[Milton-L] PL film
aduran at cla.purdue.edu
Tue Nov 22 08:04:09 EST 2005
When I first heard of the movie version, my first response was to think of
the directorial decisions or special effects to put a veil on nudity. One
of the tricks in my pedagogical grab bag is to have a group of students do
illustrations of _Paradise Lost_ before I bring in the Blake, J.M.W. Turner,
etc. In discussing their choices, the students/artists often mention
hesitating before drawing naked Adam and Eve. The practice worked especially
well at Stanford, which has a Rodin garden (how glorious!): students are
able to appreciate Rodin's boldness.
I'm for the film version. I hope that the 21st century brings with it
multiple filmed versions of Milton's works, as the 20th brought multiple
filmed versions of Shakespeare's, which will help minimize Diane McColley's
correct concerns about viewers possessing only one fixed version rather than
many and their own.
Department of English and Program of Comparative Literature
500 Oval Drive
West Lafayette, IN 47907
<duran0 at cla.purdue.edu>
> From: Harold Skulsky <HSKULSKY at email.smith.edu>
> Reply-To: John Milton Discussion List <milton-l at lists.richmond.edu>
> Date: Tue, 22 Nov 2005 08:01:19 -0500
> To: <milton-l at lists.richmond.edu>
> Subject: Re: [Milton-L] O Eve, in evil hour...
> Richard Strier writes that "what's really interesting to consider is that the
> movie version would be pornography; I think this is actually quite important."
> This is a touch cryptic, but (from where I sit anyhow) on the mark.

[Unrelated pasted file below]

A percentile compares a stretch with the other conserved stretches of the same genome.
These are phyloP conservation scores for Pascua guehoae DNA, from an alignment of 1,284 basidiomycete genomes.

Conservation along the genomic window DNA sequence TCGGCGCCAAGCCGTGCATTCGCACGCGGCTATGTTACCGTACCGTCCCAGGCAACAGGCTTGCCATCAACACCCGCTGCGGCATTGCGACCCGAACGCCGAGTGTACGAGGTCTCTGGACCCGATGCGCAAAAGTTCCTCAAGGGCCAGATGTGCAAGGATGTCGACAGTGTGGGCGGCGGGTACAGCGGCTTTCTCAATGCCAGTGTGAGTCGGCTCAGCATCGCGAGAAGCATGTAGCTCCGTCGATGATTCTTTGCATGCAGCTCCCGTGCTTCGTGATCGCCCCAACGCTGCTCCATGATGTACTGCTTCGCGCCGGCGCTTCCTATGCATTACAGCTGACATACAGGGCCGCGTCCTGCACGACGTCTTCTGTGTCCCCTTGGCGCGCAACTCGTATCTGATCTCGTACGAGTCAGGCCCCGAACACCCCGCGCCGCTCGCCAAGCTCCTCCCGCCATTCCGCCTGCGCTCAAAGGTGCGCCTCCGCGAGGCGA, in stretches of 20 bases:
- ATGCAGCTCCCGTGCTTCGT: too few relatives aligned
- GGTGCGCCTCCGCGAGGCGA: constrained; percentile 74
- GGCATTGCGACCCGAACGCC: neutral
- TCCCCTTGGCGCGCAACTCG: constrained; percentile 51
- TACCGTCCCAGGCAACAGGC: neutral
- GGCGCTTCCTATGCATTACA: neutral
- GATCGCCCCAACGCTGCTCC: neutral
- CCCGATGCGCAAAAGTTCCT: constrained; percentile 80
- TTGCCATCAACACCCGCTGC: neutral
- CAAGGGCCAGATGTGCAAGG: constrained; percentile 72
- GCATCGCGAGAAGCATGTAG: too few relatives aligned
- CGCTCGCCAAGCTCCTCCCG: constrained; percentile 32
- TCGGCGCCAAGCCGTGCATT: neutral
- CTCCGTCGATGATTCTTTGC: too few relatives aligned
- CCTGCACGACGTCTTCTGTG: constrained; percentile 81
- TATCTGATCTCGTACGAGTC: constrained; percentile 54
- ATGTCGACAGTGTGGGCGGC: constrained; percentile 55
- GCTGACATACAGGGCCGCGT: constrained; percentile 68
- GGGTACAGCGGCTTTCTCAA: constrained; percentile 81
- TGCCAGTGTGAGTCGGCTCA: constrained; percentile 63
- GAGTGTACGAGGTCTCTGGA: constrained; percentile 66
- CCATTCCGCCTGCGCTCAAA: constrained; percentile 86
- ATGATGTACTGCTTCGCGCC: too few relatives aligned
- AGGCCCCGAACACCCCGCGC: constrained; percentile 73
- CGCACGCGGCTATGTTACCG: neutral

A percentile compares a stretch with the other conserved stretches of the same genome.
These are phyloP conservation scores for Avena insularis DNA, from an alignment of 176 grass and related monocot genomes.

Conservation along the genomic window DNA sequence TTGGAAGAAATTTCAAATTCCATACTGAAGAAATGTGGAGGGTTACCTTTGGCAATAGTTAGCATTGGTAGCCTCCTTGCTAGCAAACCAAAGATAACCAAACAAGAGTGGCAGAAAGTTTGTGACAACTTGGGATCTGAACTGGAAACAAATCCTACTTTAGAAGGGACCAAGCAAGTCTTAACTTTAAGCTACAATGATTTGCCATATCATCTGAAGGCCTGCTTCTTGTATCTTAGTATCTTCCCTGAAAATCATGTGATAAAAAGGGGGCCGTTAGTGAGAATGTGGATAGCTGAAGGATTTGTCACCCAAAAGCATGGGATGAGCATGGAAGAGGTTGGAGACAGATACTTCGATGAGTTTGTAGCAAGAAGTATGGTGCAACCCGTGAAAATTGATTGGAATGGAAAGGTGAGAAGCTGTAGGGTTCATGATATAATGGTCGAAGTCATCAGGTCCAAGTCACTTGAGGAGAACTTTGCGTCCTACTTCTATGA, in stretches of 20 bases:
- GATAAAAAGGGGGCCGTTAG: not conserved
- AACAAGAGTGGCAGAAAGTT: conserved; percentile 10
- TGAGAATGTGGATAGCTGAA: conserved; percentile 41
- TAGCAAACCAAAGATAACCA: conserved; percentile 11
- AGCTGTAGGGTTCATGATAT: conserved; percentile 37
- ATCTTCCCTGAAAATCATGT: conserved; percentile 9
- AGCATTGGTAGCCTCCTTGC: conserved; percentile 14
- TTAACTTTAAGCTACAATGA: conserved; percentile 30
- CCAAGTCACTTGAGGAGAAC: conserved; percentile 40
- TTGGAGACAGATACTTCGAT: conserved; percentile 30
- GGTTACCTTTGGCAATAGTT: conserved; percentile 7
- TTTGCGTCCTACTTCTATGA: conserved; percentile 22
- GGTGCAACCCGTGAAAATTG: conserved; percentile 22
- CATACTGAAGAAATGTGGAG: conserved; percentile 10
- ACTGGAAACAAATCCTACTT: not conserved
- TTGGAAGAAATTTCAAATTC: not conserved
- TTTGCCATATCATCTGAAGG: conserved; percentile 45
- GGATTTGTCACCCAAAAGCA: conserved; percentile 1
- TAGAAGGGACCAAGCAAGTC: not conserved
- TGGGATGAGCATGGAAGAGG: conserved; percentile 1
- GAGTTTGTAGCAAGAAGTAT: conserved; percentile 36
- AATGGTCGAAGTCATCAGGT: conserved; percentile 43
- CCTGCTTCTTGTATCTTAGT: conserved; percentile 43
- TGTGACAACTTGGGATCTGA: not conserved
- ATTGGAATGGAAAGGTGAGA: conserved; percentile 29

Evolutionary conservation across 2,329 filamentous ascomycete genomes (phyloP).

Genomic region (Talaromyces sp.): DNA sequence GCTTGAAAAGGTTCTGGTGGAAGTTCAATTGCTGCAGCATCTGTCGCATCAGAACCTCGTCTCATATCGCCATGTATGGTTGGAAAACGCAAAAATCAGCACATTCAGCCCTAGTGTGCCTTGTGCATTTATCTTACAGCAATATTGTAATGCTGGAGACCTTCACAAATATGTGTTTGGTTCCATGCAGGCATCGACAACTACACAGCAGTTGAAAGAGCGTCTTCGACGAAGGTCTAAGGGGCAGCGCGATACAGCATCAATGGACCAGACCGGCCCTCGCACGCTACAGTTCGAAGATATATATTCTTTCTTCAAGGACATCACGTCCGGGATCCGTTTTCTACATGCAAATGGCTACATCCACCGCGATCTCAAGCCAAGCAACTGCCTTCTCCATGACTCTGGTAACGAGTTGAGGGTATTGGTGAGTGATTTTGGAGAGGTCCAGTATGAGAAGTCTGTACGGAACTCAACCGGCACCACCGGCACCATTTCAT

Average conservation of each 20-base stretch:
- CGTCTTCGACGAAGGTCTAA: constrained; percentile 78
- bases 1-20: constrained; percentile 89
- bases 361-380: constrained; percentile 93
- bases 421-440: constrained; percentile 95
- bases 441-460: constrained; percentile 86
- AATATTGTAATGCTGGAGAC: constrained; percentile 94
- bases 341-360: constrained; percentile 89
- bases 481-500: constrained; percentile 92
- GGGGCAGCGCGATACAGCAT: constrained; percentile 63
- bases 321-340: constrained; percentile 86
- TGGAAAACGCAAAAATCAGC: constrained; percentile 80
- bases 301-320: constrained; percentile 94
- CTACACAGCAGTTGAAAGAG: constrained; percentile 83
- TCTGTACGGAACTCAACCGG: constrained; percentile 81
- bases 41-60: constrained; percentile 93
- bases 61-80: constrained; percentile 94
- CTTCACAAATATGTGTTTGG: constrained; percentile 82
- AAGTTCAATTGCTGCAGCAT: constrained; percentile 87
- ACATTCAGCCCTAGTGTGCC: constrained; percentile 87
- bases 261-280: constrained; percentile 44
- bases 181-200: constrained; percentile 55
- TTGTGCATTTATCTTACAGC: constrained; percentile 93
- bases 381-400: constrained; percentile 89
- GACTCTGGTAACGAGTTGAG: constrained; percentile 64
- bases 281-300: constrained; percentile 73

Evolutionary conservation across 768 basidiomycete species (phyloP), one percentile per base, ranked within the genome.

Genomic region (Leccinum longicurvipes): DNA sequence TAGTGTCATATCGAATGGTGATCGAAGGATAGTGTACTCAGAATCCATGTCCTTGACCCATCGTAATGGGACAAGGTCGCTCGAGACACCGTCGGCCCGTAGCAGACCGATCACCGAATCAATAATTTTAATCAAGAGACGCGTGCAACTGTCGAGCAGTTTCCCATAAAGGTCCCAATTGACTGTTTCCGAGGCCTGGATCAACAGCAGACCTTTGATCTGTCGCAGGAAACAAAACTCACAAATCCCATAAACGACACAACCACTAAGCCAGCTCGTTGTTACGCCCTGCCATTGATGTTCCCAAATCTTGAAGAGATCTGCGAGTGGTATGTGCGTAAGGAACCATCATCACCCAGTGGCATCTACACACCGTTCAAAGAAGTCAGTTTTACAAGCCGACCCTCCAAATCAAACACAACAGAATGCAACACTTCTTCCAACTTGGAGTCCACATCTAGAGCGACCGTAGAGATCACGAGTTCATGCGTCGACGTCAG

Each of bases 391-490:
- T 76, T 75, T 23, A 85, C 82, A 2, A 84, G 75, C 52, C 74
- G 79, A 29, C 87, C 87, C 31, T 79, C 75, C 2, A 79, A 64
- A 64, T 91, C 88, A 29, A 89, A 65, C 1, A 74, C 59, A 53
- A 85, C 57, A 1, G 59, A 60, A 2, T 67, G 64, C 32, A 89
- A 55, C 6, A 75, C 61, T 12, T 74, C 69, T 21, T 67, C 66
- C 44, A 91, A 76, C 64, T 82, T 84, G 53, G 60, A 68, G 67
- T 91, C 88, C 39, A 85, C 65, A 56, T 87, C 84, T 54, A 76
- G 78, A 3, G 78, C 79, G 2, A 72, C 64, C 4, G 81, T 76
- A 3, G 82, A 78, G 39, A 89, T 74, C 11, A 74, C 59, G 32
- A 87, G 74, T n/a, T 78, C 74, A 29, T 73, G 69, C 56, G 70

> I rarely get through a reading of PL 4.492-502 (to take one example), with its
> gratuitously teasing closeup at 495-97, without regretting the obvious
> discomfort of my otherwise worldly senior classes. I remind them that this is
> prelapsarian sexuality, pure as the driven snow. (Think of the naked figure in
> Titian's "Sacred and Profane Love.") I might as well not bother. For them it's
> unmistakably a decorative little riff of lubricious peek-a-boo.
> But could the fallen eye be onto something? After all, stretching in all
> directions around the embracing pair is a physical universe that is charged
> with eros, as with other marvels of the body; the archangel in PL 8 lets us
> know that an erotic version of the ladder of love reaches up even to the
> heaven of angels (though the blushing description of their "unrestrain'd
> conveyance" is hardly the stuff of a scene in Aretino).
> Asked for a constitutionally respectable definition of pornography, the
> Supreme spoke only too well when he answered, helplessly, "I know it when I
> see it"; the pornographer Professor Strier has in mind, of course, is the film
> maker, not Milton--the film maker who can't avoid this kind of trivialization
> even if he would: there are no prelapsarian movie cameras.
> But maybe (as Professor Strier seems to be hinting) there's something in
> Milton's Eden that the voyeuristic eye singles out in spite of itself but is
> doomed to misrepresent, and that something is "actually quite important."
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